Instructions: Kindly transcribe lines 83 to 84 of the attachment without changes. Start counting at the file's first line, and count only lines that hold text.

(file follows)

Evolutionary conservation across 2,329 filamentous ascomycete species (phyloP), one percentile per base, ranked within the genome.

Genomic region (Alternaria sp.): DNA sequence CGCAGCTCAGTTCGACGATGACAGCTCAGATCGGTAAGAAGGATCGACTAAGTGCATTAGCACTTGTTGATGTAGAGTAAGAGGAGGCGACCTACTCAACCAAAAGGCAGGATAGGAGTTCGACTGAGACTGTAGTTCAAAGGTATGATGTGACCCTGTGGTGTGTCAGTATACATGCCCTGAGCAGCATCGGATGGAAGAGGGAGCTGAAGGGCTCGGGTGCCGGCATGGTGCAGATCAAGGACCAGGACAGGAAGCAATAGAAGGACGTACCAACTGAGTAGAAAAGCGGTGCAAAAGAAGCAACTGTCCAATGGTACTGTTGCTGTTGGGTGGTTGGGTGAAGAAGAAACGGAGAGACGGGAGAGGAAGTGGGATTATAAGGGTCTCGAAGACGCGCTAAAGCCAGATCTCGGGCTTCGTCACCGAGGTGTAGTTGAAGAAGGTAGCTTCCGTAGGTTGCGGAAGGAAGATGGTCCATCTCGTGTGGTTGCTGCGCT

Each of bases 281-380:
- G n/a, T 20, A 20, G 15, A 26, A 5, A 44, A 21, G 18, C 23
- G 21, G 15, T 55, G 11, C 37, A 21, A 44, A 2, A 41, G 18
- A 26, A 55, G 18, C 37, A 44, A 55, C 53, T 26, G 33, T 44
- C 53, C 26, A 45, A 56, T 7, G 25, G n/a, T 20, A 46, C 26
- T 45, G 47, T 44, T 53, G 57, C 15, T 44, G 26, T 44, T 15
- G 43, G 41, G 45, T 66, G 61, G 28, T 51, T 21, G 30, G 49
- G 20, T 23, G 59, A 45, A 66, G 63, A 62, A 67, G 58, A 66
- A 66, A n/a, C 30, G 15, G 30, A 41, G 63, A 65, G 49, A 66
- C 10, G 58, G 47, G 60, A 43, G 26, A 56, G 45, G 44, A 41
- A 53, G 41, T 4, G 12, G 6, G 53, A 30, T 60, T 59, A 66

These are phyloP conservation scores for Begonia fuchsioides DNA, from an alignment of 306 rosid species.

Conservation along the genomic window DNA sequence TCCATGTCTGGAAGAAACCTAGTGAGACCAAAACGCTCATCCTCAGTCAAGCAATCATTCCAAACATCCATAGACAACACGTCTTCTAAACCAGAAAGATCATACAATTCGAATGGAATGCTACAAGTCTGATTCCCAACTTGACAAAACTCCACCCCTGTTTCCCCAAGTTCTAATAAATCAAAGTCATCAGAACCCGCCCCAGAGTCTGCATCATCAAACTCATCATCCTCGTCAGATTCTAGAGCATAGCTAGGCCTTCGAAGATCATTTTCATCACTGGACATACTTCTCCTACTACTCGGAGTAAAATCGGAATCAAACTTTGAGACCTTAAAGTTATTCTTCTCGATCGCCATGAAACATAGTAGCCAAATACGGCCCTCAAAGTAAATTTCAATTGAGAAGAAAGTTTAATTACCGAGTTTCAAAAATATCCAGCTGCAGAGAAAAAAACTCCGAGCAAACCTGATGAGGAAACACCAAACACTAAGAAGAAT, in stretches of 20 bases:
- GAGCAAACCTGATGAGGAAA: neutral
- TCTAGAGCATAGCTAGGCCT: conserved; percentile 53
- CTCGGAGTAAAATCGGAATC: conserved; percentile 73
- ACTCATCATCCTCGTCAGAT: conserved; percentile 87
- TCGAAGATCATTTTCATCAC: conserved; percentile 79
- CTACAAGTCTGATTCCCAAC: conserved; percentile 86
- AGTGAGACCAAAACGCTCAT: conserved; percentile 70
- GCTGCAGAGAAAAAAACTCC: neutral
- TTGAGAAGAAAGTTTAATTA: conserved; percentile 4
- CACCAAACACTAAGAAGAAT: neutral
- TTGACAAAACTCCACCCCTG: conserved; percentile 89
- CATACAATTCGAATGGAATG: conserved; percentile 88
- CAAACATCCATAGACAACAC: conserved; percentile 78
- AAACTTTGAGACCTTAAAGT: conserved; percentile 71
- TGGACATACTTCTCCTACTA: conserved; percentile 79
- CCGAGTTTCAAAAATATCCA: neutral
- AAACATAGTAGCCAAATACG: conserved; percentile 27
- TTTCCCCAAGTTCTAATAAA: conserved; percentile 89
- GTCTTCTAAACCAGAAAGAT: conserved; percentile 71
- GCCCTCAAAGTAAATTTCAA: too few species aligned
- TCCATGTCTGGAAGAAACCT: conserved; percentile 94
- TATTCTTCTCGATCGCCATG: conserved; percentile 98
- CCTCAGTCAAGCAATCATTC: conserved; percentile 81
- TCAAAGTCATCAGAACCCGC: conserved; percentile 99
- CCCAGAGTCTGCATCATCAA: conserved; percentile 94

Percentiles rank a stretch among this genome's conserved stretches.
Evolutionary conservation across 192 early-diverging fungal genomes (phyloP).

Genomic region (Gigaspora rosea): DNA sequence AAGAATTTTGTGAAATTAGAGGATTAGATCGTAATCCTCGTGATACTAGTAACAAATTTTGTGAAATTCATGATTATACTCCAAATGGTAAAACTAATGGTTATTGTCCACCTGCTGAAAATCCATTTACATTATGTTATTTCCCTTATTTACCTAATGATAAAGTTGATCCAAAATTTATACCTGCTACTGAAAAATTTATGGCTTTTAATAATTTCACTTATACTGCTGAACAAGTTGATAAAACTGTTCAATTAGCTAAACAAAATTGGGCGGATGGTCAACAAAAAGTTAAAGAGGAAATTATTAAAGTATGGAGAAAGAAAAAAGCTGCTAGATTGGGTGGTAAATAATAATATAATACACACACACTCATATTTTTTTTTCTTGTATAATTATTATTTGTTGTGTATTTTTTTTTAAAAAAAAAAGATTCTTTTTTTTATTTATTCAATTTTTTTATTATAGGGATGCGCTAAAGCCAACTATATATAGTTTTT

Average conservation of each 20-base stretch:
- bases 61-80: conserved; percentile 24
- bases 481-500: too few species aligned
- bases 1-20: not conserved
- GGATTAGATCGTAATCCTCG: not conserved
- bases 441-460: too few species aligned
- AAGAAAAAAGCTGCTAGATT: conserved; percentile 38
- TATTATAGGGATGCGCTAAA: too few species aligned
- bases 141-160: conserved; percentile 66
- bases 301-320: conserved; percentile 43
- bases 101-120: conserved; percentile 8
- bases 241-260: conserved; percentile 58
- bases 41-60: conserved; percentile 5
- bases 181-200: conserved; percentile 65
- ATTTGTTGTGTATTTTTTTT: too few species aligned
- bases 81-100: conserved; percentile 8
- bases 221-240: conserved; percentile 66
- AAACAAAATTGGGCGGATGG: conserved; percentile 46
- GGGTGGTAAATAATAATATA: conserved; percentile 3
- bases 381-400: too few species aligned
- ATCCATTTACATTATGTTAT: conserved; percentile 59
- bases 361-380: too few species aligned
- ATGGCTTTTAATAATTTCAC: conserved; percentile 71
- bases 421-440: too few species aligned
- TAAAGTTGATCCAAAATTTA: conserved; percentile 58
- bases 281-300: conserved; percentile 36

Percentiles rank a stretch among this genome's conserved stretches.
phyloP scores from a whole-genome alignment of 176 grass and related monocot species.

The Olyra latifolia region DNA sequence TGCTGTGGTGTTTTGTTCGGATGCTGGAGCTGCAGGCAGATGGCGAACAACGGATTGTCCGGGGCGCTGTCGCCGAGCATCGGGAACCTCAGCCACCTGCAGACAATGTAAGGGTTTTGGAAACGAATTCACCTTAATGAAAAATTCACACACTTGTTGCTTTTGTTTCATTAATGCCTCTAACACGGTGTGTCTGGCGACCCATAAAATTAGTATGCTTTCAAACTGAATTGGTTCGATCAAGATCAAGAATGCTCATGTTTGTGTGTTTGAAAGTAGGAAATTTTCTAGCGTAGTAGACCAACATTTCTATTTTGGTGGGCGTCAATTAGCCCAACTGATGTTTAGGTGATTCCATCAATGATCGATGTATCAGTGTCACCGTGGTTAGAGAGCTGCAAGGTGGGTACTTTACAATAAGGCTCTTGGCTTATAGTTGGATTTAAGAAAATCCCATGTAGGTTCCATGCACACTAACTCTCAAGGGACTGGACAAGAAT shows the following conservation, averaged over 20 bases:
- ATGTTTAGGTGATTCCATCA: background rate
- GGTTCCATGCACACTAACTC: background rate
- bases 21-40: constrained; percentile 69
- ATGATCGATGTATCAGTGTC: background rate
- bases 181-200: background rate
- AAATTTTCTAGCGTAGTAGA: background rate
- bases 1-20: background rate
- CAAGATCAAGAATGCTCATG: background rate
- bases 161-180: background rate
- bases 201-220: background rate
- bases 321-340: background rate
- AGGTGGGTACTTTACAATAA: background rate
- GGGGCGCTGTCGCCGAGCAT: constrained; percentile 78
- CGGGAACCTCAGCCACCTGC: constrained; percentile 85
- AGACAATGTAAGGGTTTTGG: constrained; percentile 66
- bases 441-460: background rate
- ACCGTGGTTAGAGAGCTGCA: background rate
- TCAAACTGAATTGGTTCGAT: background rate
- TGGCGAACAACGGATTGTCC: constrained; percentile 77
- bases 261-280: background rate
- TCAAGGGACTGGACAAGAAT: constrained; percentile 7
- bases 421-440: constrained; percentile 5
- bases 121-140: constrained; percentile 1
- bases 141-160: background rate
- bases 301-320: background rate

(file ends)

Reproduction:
- bases 321-340: background rate
- AGGTGGGTACTTTACAATAA: background rate